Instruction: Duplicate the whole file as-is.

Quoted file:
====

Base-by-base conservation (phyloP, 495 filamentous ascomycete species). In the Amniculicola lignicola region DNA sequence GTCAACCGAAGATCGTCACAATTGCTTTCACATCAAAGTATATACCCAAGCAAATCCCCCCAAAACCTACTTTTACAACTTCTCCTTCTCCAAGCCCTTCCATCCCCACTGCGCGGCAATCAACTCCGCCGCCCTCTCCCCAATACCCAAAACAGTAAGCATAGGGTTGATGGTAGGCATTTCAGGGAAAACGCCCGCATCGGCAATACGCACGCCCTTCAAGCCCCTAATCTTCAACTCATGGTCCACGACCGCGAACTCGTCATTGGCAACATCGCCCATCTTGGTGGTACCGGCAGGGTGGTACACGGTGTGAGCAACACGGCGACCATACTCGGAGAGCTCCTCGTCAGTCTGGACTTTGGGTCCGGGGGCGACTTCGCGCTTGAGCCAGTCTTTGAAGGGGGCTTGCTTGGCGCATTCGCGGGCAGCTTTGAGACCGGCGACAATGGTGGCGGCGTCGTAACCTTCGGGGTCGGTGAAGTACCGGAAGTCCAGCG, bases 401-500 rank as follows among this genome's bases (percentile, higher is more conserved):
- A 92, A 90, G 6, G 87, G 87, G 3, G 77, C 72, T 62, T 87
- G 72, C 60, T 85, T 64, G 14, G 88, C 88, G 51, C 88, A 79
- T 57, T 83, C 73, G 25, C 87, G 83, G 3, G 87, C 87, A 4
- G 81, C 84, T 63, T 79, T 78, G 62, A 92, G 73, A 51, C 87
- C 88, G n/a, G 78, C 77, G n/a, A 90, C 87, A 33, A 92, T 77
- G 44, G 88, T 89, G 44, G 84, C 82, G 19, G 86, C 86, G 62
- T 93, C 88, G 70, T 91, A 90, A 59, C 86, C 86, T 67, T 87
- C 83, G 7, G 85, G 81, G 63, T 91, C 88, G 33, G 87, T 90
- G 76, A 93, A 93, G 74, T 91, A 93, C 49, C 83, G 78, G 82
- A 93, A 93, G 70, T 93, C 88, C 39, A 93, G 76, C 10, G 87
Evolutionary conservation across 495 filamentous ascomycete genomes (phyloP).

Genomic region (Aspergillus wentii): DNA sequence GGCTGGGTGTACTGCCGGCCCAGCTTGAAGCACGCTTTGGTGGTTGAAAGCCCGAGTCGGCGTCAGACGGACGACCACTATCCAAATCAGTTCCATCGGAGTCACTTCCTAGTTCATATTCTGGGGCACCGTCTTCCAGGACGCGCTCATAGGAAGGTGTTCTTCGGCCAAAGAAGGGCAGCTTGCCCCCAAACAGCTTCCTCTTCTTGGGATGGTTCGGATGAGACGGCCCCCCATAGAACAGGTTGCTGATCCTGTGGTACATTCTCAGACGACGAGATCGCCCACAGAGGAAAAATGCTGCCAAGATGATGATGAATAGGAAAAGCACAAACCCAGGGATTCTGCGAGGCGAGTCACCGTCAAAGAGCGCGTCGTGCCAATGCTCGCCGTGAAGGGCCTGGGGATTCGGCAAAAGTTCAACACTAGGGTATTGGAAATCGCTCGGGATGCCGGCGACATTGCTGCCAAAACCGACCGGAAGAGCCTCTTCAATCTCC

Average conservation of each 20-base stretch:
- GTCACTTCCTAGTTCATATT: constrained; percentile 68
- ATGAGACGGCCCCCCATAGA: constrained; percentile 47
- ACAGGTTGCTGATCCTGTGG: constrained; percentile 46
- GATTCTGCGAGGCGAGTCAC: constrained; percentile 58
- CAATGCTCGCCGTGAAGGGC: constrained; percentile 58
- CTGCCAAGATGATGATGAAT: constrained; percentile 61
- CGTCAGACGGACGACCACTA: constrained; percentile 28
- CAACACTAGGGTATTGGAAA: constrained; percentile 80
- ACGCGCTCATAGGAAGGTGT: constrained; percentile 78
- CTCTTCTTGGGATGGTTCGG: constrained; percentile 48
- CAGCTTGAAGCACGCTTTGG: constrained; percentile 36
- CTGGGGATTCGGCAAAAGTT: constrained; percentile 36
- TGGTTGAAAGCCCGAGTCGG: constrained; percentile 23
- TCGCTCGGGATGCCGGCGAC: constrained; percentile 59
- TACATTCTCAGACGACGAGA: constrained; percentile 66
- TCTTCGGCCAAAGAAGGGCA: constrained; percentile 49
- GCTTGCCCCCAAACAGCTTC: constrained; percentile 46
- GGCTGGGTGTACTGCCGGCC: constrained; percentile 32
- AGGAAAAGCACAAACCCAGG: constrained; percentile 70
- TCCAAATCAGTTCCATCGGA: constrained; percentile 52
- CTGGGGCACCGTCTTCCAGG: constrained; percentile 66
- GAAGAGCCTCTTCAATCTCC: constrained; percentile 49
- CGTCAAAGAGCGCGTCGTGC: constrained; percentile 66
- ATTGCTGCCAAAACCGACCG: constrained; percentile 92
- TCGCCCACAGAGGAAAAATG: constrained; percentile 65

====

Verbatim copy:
Base-by-base conservation (phyloP, 495 filamentous ascomycete species). In the Amniculicola lignicola region DNA sequence GTCAACCGAAGATCGTCACAATTGCTTTCACATCAAAGTATATACCCAAGCAAATCCCCCCAAAACCTACTTTTACAACTTCTCCTTCTCCAAGCCCTTCCATCCCCACTGCGCGGCAATCAACTCCGCCGCCCTCTCCCCAATACCCAAAACAGTAAGCATAGGGTTGATGGTAGGCATTTCAGGGAAAACGCCCGCATCGGCAATACGCACGCCCTTCAAGCCCCTAATCTTCAACTCATGGTCCACGACCGCGAACTCGTCATTGGCAACATCGCCCATCTTGGTGGTACCGGCAGGGTGGTACACGGTGTGAGCAACACGGCGACCATACTCGGAGAGCTCCTCGTCAGTCTGGACTTTGGGTCCGGGGGCGACTTCGCGCTTGAGCCAGTCTTTGAAGGGGGCTTGCTTGGCGCATTCGCGGGCAGCTTTGAGACCGGCGACAATGGTGGCGGCGTCGTAACCTTCGGGGTCGGTGAAGTACCGGAAGTCCAGCG, bases 401-500 rank as follows among this genome's bases (percentile, higher is more conserved):
- A 92, A 90, G 6, G 87, G 87, G 3, G 77, C 72, T 62, T 87
- G 72, C 60, T 85, T 64, G 14, G 88, C 88, G 51, C 88, A 79
- T 57, T 83, C 73, G 25, C 87, G 83, G 3, G 87, C 87, A 4
- G 81, C 84, T 63, T 79, T 78, G 62, A 92, G 73, A 51, C 87
- C 88, G n/a, G 78, C 77, G n/a, A 90, C 87, A 33, A 92, T 77
- G 44, G 88, T 89, G 44, G 84, C 82, G 19, G 86, C 86, G 62
- T 93, C 88, G 70, T 91, A 90, A 59, C 86, C 86, T 67, T 87
- C 83, G 7, G 85, G 81, G 63, T 91, C 88, G 33, G 87, T 90
- G 76, A 93, A 93, G 74, T 91, A 93, C 49, C 83, G 78, G 82
- A 93, A 93, G 70, T 93, C 88, C 39, A 93, G 76, C 10, G 87
Evolutionary conservation across 495 filamentous ascomycete genomes (phyloP).

Genomic region (Aspergillus wentii): DNA sequence GGCTGGGTGTACTGCCGGCCCAGCTTGAAGCACGCTTTGGTGGTTGAAAGCCCGAGTCGGCGTCAGACGGACGACCACTATCCAAATCAGTTCCATCGGAGTCACTTCCTAGTTCATATTCTGGGGCACCGTCTTCCAGGACGCGCTCATAGGAAGGTGTTCTTCGGCCAAAGAAGGGCAGCTTGCCCCCAAACAGCTTCCTCTTCTTGGGATGGTTCGGATGAGACGGCCCCCCATAGAACAGGTTGCTGATCCTGTGGTACATTCTCAGACGACGAGATCGCCCACAGAGGAAAAATGCTGCCAAGATGATGATGAATAGGAAAAGCACAAACCCAGGGATTCTGCGAGGCGAGTCACCGTCAAAGAGCGCGTCGTGCCAATGCTCGCCGTGAAGGGCCTGGGGATTCGGCAAAAGTTCAACACTAGGGTATTGGAAATCGCTCGGGATGCCGGCGACATTGCTGCCAAAACCGACCGGAAGAGCCTCTTCAATCTCC

Average conservation of each 20-base stretch:
- GTCACTTCCTAGTTCATATT: constrained; percentile 68
- ATGAGACGGCCCCCCATAGA: constrained; percentile 47
- ACAGGTTGCTGATCCTGTGG: constrained; percentile 46
- GATTCTGCGAGGCGAGTCAC: constrained; percentile 58
- CAATGCTCGCCGTGAAGGGC: constrained; percentile 58
- CTGCCAAGATGATGATGAAT: constrained; percentile 61
- CGTCAGACGGACGACCACTA: constrained; percentile 28
- CAACACTAGGGTATTGGAAA: constrained; percentile 80
- ACGCGCTCATAGGAAGGTGT: constrained; percentile 78
- CTCTTCTTGGGATGGTTCGG: constrained; percentile 48
- CAGCTTGAAGCACGCTTTGG: constrained; percentile 36
- CTGGGGATTCGGCAAAAGTT: constrained; percentile 36
- TGGTTGAAAGCCCGAGTCGG: constrained; percentile 23
- TCGCTCGGGATGCCGGCGAC: constrained; percentile 59
- TACATTCTCAGACGACGAGA: constrained; percentile 66
- TCTTCGGCCAAAGAAGGGCA: constrained; percentile 49
- GCTTGCCCCCAAACAGCTTC: constrained; percentile 46
- GGCTGGGTGTACTGCCGGCC: constrained; percentile 32
- AGGAAAAGCACAAACCCAGG: constrained; percentile 70
- TCCAAATCAGTTCCATCGGA: constrained; percentile 52
- CTGGGGCACCGTCTTCCAGG: constrained; percentile 66
- GAAGAGCCTCTTCAATCTCC: constrained; percentile 49
- CGTCAAAGAGCGCGTCGTGC: constrained; percentile 66
- ATTGCTGCCAAAACCGACCG: constrained; percentile 92
- TCGCCCACAGAGGAAAAATG: constrained; percentile 65